Autumn’s been wet but mild up here in the north western wastelands, leading to an explosion of colour in the flora of the area which has lasted well into November. I took a walk in the extended gardens surrounding Lowther Castle at the weekend and ended crossing the old stone bridge over the river Lowther, a tributary of the Eamont. The castle itself is expensive to visit, and there’s little to physically see, but the estate, outside of the main building, has lots of decent paths and parking is free. The cafe, although a little pricey (what isn’t these days) isn’t half bad either. The history of the place is fascinating, too, the estate having been in the possession of the Lowther family (latterly the Earls Of Lonsdale) since the Middle Ages. Needless to say, it’s had its share of ups and downs. Well worth a visit if you’re up this way.
This humble pile of logs (and other logs piled in other places) provides the background to a story of friendship, the joy of shared labour, the simple pleasure of the “manly pursuit” and that over-riding dream of every Yorkshireman, free stuff. A couple of weeks ago Dave (geologist Dave) rang me up and asked if I’d like to go out into the countryside a couple of miles from our ‘twin’ villages and collect some firewood, which he was happy to let me have for my own use. With logs not getting any less expensive I jumped at the chance and off we set. The area of woodland is being logged by a farmer friend of Dave’s (the geologist) who allows him to “tidy up” by taking away the lighter branches which, although still excellent burning timber, aren’t commercially viable to process. Any road up, we loaded up a decent trailer full, working together to saw it into manageable lengths with a bow saw (I steadied, Dave sawed) before, a couple of days later, cutting it into lengths using Dave’s (the geologist) circular table saw & transporting them to my front yard. Mrs. C wasn’t over the moon with the aesthetics of having a blue tarpaulin on display for the neighbours to see, but free’s free in my book.
Dave (retired forester Dave) a neighbour of geologist Dave and a member (in good standing) of our regular Tuesday evening “beer and bullshit” club let it be know he was having the local arborist round to fell a couple of trees and, should anyone be so inclined, the resultant timber would be available for the taking. The call duly came and Dave (the geologist) said he’d split it with his maul and, if I wanted to load the trailer with the resultant logs, he’d drop them at a place of my choosing. This we duly did. I have to say, watching Dave (the geologist) swing that maul was a wondrous experience, it clearly wasn’t his first rodeo. In no time at all we had enough sweet chestnut logs to fill his decent sized trailer twice over, which required nothing more than a place to season. Not wanting to incur the further wrath of Mrs. C, I piled them in the yard at the farm, next to the bait cabin, knowing I’d have to call on Dave (my Dave) to come up with an idea for their storage, dry space being at something of a premium on the farm. By now it was Friday and I’d pootled off to Lowther, with my camera club friends, before nipping into Penrith for a birthday pint. By the time I arrived home Dave (my Dave) had cleared a space in the big wooden shed and not only had he stacked my chestnut logs for me, he’d nipped round and got the ones from my front yard and stacked them, too. “Dave” I said, “there’s more of this chestnut to be had; Dave (retired forester Dave) just wants it off his drive, but he says there’s no great rush”. Dave (my Dave) doesn’t do hanging about, so, without further ado, he hitched up his trailer and off we went, back up the hill, to collect what was left.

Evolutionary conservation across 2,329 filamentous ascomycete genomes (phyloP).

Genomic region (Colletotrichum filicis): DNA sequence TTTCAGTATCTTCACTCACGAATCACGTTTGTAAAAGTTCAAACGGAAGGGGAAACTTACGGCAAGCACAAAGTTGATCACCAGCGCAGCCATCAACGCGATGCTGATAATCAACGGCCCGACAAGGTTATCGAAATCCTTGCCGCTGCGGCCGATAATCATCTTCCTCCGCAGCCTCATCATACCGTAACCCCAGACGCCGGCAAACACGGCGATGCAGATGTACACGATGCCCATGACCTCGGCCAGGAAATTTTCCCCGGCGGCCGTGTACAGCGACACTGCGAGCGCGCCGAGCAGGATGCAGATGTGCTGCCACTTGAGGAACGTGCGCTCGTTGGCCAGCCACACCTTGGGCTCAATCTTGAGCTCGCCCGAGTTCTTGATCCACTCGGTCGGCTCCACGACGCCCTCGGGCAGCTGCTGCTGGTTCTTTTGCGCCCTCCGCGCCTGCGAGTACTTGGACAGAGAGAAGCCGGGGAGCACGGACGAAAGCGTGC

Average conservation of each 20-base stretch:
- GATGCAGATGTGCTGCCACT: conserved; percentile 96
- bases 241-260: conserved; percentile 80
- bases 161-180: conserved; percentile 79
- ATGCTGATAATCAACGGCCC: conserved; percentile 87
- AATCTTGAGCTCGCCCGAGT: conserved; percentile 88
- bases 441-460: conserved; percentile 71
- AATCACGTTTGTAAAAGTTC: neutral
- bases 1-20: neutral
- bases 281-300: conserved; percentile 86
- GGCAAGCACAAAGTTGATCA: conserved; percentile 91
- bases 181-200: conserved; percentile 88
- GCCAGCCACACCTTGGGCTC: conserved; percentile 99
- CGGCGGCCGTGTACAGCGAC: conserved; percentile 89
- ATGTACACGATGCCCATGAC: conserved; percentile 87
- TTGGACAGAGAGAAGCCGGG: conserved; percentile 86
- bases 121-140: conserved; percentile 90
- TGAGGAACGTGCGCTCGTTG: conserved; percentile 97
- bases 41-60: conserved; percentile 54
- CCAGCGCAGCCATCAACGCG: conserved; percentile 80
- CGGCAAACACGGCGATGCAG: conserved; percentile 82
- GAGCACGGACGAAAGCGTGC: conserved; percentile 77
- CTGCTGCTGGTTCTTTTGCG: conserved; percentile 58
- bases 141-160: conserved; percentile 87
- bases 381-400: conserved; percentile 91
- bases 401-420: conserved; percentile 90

Dave (geologist Dave) had even split the last of the big rounds into logs, ready for me to collect, which was very good of him. It took two trips to get the last of the chestnut back to the farm, by which time it was dusk, but we got it unloaded, the split logs stacked and the pieces of trunk and the larger branches moved into the first greenhouse (the future site of the outdoor vegetable plot), where Dave (my Dave) keeps his log splitter. I just saw him this morning and he’s cut and split it, ready for sharing 50/50, all I have to do is barrow it round to the shed and stack it. It goes without saying that the banter was ribald and persistent, the leg pulling, about many things, was good natured and the smiles on the faces of all involved, even when the backs were aching and the arm muscles were sore, were genuine. A series of enjoyable interludes, over a couple of weeks, that cemented already strong friendships and reinforced manly bonds and left me with (probably) a full winters fuel stock. No amount of money could buy “crack” quite like it. As Dave (geologist Dave) says; “Free firewood’s the best firewood money can’t buy”.